An Illustrated Guide to Triad Subs

November 26, 2007

Regular visitors to my blog know that I occasionally dabble in submarine sandwich reviews. I’ve not reviewed a new sub place in a while, so this should serve as a stopgap until the next write-up. In all of my reviews, I use a “Yummie Scale” to rate the overall taste, appearance and value of the sub. At the bottom of this scale is Subway which rates a 1. At the opposite end of the extreme is Dibella’s Old Fashion Subs based in New York and Ohio which rates a 9. I grew addicted to Dibella’s when I went to school at R.I.T. and have never found anything that comes even close to them anywhere else. My friend Talos recently went up north for Thanksgiving and was kind enough to bring back Dibella’s subs for all of us at the Iconfactory, which gave me a chance to do this detailed guide explaining just what makes Dibella’s so good.

With my Dibella’s Godfather sub in hand (thanks to Talos), I made the rounds to some of the sub shops I frequent around Greensboro. The three that I chose were Giacomo’s Italian Market on New Garden Road, Subway (does it matter where?) and Jimmy John’s at the Quaker Village Shopping Plaza. I ordered the same basic Italian sub at each location to try and level the playing field as much as possible. The first tell-tale sign of a good sub is the cross section. Click the thumbnail image here to get a detailed look at the four subs by cross section as well as how they stack up by price.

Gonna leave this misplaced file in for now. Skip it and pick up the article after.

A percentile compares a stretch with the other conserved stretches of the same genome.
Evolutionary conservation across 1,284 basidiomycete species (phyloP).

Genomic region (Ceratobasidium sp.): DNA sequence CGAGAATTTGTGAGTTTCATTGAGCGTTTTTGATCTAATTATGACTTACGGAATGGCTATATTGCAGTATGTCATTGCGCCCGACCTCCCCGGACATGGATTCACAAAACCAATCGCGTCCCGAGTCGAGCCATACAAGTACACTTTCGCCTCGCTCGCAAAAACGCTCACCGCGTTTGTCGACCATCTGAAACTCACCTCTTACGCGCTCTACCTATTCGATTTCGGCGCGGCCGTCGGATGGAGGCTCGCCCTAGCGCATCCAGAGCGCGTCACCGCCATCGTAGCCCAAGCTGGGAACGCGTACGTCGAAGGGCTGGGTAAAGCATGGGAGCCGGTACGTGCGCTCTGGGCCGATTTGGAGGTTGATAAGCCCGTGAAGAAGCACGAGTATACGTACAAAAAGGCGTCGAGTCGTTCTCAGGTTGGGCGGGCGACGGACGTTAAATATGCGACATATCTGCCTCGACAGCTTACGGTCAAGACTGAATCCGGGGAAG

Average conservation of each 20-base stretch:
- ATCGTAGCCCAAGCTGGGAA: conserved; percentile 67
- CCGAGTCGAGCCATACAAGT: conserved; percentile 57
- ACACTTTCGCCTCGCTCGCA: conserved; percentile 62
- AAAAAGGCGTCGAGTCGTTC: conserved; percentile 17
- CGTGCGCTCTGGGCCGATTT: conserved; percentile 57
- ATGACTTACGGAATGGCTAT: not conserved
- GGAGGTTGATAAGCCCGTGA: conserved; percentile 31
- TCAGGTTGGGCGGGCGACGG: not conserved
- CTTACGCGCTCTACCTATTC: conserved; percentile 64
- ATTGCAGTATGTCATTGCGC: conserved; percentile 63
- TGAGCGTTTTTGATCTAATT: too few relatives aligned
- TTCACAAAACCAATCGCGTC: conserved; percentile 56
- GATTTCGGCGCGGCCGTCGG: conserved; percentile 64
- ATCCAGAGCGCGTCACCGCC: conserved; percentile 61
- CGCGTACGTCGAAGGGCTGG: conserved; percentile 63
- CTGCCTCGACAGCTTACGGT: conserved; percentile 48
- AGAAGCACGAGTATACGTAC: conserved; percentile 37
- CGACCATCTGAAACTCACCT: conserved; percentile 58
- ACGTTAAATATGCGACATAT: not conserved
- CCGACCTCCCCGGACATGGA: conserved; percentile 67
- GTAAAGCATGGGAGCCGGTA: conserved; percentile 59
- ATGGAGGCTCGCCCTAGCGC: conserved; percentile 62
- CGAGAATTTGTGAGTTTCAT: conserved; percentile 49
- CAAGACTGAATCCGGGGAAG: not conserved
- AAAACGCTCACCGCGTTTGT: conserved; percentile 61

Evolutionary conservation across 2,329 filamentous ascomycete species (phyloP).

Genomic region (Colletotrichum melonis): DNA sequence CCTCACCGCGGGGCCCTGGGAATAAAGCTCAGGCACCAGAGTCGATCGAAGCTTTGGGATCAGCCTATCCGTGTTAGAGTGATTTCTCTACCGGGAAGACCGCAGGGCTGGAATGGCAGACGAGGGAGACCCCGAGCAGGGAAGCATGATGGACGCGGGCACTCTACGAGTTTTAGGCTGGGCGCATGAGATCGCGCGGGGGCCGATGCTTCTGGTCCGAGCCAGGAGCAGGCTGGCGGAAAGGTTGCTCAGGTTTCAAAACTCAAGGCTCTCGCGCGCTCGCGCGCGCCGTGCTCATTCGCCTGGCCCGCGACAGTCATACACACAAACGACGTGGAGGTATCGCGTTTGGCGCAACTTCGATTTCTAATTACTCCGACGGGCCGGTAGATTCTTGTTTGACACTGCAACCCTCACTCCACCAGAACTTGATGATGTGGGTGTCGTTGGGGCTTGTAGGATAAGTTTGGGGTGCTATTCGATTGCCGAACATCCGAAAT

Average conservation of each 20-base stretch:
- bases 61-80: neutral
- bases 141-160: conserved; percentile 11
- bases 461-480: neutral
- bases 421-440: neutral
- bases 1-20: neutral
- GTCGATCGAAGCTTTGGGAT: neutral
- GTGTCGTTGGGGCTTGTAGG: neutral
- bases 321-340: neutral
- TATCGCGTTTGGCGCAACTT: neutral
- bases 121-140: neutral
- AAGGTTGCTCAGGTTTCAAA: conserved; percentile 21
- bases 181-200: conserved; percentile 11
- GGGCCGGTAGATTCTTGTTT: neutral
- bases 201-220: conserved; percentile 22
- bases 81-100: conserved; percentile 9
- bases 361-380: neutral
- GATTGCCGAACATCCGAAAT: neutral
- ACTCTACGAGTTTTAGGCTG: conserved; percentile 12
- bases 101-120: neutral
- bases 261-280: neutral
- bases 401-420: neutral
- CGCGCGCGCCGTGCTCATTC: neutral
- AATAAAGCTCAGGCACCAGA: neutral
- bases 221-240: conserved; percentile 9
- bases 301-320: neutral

Everyone from students to working folk appreciate the value of a buck. How that buck stretches when it comes to subs varies from place to place. This photo shows the dramatic difference of just what six bucks will get you around the Triad and how that compares to Dibella’s. If anyone knows a place in Greensboro or Winston that has 14″ subs for $7.50, please write and let me know.

The key to any good submarine sandwich is the bread. In my opinion, as your humble sub reviewer, sub rolls should be crunchy on the outside and soft on the inside. Some places like Subway have what amounts to pathetic excuses for bread and it’s important that you know the difference. The sub places around the Triad seem to all use similar bread recipes and it’s starting to tick me off. If you own a deli, for the love of the sub, look here and study well. Our stomachs will thank you later.

So there you have it. The next time I get a chance to write up a Triad Sub Review, you can refer back to this handy comparison chart to get a better sense of all those things I’ll be talking about. Of course, you may not even enjoy submarine sandwiches, in which case you probably didn’t even read this far in the first place. What do I look like a mind reader?

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2 Responses to “An Illustrated Guide to Triad Subs”

  1. David Says:

    I totally need to get a DiBella’s sub this week. Glad you guys enjoyed yours. Twice in one year! Just imagine those pictures that Talos took with crowds of people waiting for delicious handmade submarine sandwiches. I have to call in our order and still wait once I get there at lunchtime. There are always at least 20+ people in line around noon with more sitting at tables eating. I think the “heartier” subs are to help fend off the Northern winters :-)

  2. Idetrorce Says:

    very interesting, but I don’t agree with you
    Idetrorce


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